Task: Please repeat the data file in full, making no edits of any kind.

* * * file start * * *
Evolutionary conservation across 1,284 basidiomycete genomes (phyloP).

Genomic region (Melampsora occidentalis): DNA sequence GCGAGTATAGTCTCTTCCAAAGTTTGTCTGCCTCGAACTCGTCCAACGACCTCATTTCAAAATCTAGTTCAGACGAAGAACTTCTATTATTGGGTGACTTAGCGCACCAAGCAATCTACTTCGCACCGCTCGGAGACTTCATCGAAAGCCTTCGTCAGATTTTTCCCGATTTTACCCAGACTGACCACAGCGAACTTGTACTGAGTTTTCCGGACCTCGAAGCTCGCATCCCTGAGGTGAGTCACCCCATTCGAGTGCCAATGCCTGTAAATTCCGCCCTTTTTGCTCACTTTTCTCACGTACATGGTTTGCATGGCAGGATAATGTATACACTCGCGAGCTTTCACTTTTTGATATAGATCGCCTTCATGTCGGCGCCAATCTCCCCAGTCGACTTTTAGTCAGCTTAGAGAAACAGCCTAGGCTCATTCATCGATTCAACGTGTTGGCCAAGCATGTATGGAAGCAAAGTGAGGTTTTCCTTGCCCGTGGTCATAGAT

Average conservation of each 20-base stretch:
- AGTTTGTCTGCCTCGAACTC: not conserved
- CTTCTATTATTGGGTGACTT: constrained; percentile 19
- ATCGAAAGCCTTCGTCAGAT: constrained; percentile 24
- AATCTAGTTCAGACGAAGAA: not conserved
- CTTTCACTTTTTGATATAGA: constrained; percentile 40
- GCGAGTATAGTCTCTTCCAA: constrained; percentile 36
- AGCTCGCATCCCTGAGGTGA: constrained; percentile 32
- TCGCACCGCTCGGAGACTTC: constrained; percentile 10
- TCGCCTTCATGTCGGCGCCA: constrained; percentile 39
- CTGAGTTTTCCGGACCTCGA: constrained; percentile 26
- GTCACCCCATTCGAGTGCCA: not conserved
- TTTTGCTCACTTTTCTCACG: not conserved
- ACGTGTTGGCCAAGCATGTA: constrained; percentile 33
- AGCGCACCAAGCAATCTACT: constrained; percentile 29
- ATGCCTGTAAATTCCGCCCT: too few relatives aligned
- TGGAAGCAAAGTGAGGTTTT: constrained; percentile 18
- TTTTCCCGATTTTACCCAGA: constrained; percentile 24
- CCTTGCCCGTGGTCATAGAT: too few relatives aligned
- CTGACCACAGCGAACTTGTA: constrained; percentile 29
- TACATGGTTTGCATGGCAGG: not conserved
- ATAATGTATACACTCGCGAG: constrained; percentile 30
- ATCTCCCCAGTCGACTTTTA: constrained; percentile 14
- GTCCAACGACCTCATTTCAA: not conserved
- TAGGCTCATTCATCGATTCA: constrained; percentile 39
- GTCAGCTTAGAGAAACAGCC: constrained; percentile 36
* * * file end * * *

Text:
Evolutionary conservation across 1,284 basidiomycete genomes (phyloP).

Genomic region (Melampsora occidentalis): DNA sequence GCGAGTATAGTCTCTTCCAAAGTTTGTCTGCCTCGAACTCGTCCAACGACCTCATTTCAAAATCTAGTTCAGACGAAGAACTTCTATTATTGGGTGACTTAGCGCACCAAGCAATCTACTTCGCACCGCTCGGAGACTTCATCGAAAGCCTTCGTCAGATTTTTCCCGATTTTACCCAGACTGACCACAGCGAACTTGTACTGAGTTTTCCGGACCTCGAAGCTCGCATCCCTGAGGTGAGTCACCCCATTCGAGTGCCAATGCCTGTAAATTCCGCCCTTTTTGCTCACTTTTCTCACGTACATGGTTTGCATGGCAGGATAATGTATACACTCGCGAGCTTTCACTTTTTGATATAGATCGCCTTCATGTCGGCGCCAATCTCCCCAGTCGACTTTTAGTCAGCTTAGAGAAACAGCCTAGGCTCATTCATCGATTCAACGTGTTGGCCAAGCATGTATGGAAGCAAAGTGAGGTTTTCCTTGCCCGTGGTCATAGAT

Average conservation of each 20-base stretch:
- AGTTTGTCTGCCTCGAACTC: not conserved
- CTTCTATTATTGGGTGACTT: constrained; percentile 19
- ATCGAAAGCCTTCGTCAGAT: constrained; percentile 24
- AATCTAGTTCAGACGAAGAA: not conserved
- CTTTCACTTTTTGATATAGA: constrained; percentile 40
- GCGAGTATAGTCTCTTCCAA: constrained; percentile 36
- AGCTCGCATCCCTGAGGTGA: constrained; percentile 32
- TCGCACCGCTCGGAGACTTC: constrained; percentile 10
- TCGCCTTCATGTCGGCGCCA: constrained; percentile 39
- CTGAGTTTTCCGGACCTCGA: constrained; percentile 26
- GTCACCCCATTCGAGTGCCA: not conserved
- TTTTGCTCACTTTTCTCACG: not conserved
- ACGTGTTGGCCAAGCATGTA: constrained; percentile 33
- AGCGCACCAAGCAATCTACT: constrained; percentile 29
- ATGCCTGTAAATTCCGCCCT: too few relatives aligned
- TGGAAGCAAAGTGAGGTTTT: constrained; percentile 18
- TTTTCCCGATTTTACCCAGA: constrained; percentile 24
- CCTTGCCCGTGGTCATAGAT: too few relatives aligned
- CTGACCACAGCGAACTTGTA: constrained; percentile 29
- TACATGGTTTGCATGGCAGG: not conserved
- ATAATGTATACACTCGCGAG: constrained; percentile 30
- ATCTCCCCAGTCGACTTTTA: constrained; percentile 14
- GTCCAACGACCTCATTTCAA: not conserved
- TAGGCTCATTCATCGATTCA: constrained; percentile 39
- GTCAGCTTAGAGAAACAGCC: constrained; percentile 36